Squirrels of Buxton

almost extinct.................... but


The brave Ducks of Buxton have been instrumental in averting the almost certain demise of our well loved local rodent. A connection may seem far fetched between these two species but local Squirrel and Duck fanciers have observed a remarkable pattern of behaviour that has most certainly impacted on breeding patterns of the Squirrels.http://en.wikipedia.org/wiki/Squirrel

 One of the busier habitats of the squirrel is on  the area of parkland  called The Slopes in the town centre of Buxton. This area has recently become overun by tourists and has caused  heightening stress levels in the squirrels. A similar effect has been observed in the adjacent Pavilion gardens whose wide landscapes are also overun  by predatory tourists. 

Fortunately for the Squirrels the Ducks who also live in the park have at last taken action.

The Ducks have endured years of well intentioned but dangerous interventions in their diets by visitors to the parks. "Angel Wing" one of the most disabling diseases of Ducks, leading to premature death is primarily due to the consumption of bread. The Ducks have at last cottoned on to this fact and have joined forces with the Squirrels in an attempt to halt the serious impact of tourist hamper overkill .Angel Wing 

The tourist effect on Squirrels has been rather different. Instead of giving food to the rodents they have been actively removing vital food stores. Innocent play involving the removal of vast quantities of acorns and the vandalism of oak trees has unwittingly put children at risk of attack .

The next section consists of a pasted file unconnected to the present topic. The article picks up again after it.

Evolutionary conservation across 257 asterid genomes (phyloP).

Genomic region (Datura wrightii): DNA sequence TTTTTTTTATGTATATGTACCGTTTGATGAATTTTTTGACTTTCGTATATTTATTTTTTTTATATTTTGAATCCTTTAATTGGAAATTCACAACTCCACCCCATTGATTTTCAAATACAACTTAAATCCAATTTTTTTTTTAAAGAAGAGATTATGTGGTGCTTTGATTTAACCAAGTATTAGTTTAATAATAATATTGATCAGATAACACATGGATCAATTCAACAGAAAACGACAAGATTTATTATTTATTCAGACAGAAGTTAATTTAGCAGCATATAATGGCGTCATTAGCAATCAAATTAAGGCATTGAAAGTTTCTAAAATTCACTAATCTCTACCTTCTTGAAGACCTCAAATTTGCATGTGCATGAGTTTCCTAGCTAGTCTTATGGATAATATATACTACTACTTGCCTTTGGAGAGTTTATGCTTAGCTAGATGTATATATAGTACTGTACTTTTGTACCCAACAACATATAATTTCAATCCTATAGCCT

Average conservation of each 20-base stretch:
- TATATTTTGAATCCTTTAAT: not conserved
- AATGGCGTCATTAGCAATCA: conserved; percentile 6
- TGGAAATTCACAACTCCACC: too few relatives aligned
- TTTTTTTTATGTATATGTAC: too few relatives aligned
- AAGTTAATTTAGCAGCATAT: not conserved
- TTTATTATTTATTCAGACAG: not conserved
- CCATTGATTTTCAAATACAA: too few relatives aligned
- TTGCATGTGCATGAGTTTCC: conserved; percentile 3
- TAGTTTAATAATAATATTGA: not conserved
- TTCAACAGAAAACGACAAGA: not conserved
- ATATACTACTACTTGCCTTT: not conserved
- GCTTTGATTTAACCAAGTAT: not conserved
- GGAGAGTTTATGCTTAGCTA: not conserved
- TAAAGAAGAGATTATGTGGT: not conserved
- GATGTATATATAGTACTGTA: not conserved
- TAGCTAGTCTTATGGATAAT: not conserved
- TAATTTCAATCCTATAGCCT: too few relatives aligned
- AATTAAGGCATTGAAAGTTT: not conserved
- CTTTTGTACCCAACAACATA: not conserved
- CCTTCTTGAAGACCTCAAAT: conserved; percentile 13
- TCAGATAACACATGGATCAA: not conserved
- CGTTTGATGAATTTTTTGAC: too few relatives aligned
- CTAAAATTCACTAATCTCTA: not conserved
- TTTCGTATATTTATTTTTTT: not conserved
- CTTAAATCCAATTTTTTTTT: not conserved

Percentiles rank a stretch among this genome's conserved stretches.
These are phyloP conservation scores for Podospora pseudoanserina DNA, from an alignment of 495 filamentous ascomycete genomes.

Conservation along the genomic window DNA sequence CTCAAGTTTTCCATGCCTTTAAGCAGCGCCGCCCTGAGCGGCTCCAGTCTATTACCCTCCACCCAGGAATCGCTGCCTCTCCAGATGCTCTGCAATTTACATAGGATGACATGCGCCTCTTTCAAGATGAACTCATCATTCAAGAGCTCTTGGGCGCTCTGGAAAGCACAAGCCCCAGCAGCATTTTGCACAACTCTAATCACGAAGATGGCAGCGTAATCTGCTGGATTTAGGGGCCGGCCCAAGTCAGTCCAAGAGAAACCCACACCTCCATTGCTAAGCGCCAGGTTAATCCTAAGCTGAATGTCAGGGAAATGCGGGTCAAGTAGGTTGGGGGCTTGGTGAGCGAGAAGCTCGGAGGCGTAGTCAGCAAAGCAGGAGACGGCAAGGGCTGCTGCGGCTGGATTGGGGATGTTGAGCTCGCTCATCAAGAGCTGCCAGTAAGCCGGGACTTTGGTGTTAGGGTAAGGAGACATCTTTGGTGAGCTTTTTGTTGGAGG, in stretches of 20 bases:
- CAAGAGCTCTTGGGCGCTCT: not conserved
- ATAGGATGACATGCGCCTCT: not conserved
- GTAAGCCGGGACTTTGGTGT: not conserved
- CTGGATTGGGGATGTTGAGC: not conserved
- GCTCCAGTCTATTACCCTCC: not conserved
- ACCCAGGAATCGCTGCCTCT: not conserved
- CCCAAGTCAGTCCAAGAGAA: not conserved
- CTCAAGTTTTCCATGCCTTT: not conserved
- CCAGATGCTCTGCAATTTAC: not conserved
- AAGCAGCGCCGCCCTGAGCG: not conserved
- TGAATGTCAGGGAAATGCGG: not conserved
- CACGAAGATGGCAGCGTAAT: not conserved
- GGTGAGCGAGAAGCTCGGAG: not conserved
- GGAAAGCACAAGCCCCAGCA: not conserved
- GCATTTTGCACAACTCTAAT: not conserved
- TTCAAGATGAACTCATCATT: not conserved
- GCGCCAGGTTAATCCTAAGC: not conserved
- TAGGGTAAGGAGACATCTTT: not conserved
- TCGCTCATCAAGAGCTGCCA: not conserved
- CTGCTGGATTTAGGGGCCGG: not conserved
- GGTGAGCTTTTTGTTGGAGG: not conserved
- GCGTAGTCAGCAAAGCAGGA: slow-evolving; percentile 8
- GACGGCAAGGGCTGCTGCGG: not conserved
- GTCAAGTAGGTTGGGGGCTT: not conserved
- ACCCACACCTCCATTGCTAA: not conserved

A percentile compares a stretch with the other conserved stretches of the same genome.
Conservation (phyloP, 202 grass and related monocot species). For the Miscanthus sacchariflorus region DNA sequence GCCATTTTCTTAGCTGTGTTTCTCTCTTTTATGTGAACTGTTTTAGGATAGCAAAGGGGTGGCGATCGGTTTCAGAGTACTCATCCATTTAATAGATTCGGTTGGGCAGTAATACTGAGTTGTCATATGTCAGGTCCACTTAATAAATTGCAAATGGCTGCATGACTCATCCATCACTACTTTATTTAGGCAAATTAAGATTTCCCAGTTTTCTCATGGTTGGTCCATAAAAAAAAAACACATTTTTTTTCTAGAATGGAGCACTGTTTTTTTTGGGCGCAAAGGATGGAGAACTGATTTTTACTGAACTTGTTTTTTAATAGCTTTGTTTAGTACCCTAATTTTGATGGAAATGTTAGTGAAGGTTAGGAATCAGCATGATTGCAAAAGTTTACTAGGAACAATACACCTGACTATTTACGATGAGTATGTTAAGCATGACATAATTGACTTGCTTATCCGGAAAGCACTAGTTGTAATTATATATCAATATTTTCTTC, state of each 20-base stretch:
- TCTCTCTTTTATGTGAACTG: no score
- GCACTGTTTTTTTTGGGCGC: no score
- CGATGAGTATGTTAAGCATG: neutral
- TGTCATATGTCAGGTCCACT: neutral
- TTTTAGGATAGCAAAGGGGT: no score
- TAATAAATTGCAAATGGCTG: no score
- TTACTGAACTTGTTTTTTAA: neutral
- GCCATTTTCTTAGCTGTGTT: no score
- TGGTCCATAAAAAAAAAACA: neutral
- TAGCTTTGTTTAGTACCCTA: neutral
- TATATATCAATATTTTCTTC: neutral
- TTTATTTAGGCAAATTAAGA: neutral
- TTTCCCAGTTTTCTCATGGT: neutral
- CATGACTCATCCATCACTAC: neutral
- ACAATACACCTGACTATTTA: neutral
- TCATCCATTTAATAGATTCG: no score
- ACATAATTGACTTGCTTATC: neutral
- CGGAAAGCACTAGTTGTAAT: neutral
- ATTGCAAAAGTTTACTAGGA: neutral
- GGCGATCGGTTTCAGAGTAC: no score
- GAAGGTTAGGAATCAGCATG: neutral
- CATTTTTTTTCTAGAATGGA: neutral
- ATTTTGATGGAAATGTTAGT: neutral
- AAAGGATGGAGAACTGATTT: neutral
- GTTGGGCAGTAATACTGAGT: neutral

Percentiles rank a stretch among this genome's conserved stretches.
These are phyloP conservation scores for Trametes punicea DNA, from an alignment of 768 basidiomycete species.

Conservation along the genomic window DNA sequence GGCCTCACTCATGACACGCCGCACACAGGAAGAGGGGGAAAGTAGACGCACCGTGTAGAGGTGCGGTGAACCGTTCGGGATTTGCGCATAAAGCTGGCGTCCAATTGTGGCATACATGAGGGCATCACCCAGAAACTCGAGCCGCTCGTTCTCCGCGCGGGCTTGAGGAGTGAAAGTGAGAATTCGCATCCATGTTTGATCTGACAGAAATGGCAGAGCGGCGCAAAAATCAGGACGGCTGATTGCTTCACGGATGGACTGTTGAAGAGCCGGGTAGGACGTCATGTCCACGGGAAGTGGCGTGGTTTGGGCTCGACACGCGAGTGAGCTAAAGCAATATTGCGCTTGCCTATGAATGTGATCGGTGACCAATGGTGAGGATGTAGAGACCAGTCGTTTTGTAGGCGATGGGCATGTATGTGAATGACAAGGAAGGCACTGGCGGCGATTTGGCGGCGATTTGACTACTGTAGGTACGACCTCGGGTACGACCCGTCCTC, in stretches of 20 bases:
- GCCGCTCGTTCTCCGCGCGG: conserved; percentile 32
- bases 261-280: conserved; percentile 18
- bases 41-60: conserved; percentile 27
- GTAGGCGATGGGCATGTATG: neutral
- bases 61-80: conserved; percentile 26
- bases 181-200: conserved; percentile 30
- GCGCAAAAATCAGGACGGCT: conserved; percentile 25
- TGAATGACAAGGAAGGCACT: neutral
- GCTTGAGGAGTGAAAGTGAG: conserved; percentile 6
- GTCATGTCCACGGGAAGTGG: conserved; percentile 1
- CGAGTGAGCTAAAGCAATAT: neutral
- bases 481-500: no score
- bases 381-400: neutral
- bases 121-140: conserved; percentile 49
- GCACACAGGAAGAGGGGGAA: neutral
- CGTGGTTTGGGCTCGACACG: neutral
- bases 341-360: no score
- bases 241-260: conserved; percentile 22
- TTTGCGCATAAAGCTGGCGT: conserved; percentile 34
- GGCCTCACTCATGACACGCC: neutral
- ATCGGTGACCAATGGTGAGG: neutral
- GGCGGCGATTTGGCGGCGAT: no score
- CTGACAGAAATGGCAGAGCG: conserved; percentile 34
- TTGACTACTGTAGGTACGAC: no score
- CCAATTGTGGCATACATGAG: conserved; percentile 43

Unlikely as this may seem  squirrels without sources of protein become agitated and have been known to  attack birds' nests and then if necessary move on to bigger game.Russian squirrel pack 'kills dog' - BBC News

Another serious reason for the Squirrel/ Duck collaboration is the bad press that both species have to endure on a regular basis resulting in insults and abuse. 

For the Duck along with Bird Flu Bird Flu Special  they are also the butt of humorous jokes  In 2002, psychologist Richard Wiseman and colleagues at the University of Hertfordshire (UK) finished a year-long LaughLab experiment, concluding that, of the animals in the world, the duck is the type that attracts most humor and silliness; he said "If you're going to tell a joke involving an animal, make it a duck." The word "duck" may have become an inherently funny word in many languages because ducks are seen as a silly animal, and their odd appearance compared to other birds. Of the many ducks in fiction, many are silly cartoon characters like Daffy Duck (see the New Scientist article [1] mentioning humor in the word "duck"). 

For the Squirrel the ignomy of being classed as a pest has become a driving force for their claim to equal rights.

to be continued..............